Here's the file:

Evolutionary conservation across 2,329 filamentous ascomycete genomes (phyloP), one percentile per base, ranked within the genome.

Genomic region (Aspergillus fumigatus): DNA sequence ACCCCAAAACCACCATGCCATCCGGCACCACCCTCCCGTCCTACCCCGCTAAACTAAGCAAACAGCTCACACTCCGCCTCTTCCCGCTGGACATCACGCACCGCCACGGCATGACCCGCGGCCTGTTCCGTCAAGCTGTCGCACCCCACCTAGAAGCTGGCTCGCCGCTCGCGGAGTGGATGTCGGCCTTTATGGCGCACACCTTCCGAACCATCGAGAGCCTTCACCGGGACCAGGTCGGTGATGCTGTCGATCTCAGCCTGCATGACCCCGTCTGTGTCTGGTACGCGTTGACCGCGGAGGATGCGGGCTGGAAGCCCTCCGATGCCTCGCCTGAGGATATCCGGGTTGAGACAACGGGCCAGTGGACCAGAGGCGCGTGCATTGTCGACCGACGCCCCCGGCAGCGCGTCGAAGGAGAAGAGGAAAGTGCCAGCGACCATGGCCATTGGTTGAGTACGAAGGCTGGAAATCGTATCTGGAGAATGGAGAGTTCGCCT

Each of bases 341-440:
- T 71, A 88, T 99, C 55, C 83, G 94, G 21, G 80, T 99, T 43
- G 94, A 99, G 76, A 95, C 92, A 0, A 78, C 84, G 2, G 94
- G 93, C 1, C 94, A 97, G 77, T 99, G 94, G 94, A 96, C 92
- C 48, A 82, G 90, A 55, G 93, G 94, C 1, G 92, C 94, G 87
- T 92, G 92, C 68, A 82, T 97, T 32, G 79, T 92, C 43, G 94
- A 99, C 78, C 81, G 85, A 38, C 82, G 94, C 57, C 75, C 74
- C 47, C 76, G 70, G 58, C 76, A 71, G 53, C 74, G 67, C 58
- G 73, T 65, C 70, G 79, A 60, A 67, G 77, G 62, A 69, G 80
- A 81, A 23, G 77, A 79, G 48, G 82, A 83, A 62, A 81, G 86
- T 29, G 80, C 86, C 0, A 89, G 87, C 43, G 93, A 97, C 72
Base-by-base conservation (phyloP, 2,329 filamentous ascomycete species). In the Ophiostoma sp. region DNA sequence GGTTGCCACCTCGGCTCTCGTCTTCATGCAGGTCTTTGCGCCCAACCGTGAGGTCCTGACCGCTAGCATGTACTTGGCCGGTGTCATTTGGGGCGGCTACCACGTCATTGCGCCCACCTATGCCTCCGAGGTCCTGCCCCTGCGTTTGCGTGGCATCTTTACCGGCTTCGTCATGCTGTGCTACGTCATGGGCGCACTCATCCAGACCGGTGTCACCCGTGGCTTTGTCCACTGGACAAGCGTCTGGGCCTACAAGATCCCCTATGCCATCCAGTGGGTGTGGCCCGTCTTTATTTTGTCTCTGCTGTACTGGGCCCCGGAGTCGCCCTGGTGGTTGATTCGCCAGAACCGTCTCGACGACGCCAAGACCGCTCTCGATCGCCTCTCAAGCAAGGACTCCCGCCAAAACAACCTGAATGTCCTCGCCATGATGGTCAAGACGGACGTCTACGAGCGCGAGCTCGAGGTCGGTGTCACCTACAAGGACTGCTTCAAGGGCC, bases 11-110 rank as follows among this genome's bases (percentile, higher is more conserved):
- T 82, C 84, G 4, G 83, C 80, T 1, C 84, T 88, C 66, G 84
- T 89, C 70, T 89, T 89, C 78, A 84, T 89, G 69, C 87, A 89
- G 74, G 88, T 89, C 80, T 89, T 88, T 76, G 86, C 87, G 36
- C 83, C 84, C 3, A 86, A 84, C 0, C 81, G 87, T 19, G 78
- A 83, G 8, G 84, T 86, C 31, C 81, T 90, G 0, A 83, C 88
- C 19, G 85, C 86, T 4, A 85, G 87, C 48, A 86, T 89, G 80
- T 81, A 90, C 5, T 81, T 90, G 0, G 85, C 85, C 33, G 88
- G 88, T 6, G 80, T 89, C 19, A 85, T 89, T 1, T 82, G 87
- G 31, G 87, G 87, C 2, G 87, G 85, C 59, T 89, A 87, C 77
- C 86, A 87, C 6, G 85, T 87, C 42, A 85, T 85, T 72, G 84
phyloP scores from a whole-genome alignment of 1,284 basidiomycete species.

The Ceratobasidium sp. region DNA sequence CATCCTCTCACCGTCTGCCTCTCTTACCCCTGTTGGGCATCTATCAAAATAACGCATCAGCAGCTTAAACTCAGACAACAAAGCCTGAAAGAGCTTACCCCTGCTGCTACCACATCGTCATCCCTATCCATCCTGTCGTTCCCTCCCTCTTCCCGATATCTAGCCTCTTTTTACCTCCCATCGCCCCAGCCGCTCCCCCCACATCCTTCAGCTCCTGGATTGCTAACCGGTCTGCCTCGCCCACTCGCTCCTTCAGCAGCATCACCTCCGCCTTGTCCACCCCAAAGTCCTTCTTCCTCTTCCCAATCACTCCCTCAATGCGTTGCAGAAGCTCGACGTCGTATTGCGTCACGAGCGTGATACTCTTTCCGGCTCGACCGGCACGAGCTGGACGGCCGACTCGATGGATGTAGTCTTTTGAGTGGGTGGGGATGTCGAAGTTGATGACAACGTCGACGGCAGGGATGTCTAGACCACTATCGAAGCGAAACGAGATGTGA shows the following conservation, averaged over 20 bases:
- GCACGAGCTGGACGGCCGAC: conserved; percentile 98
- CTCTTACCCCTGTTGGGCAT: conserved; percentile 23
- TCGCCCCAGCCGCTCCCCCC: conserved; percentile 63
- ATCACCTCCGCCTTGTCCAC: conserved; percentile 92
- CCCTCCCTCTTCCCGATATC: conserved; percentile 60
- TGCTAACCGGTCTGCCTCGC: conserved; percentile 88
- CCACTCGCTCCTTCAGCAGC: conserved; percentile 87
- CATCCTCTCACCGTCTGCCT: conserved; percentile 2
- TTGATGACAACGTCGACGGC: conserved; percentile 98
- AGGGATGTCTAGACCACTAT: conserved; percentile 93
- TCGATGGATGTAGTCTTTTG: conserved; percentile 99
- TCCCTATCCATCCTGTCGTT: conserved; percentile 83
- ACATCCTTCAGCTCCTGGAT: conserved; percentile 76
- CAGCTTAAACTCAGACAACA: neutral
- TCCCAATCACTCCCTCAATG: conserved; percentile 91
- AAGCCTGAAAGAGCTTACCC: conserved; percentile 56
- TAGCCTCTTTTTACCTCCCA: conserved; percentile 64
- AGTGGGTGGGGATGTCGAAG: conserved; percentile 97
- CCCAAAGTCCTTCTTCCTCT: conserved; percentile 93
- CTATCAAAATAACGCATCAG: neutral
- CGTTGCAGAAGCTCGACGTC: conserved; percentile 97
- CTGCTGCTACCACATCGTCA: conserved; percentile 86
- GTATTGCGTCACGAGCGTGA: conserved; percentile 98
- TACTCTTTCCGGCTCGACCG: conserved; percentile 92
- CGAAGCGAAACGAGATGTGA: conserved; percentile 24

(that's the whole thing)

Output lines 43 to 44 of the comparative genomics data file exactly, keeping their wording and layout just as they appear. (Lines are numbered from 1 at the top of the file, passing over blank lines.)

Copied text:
- TAGCCTCTTTTTACCTCCCA: conserved; percentile 64
- AGTGGGTGGGGATGTCGAAG: conserved; percentile 97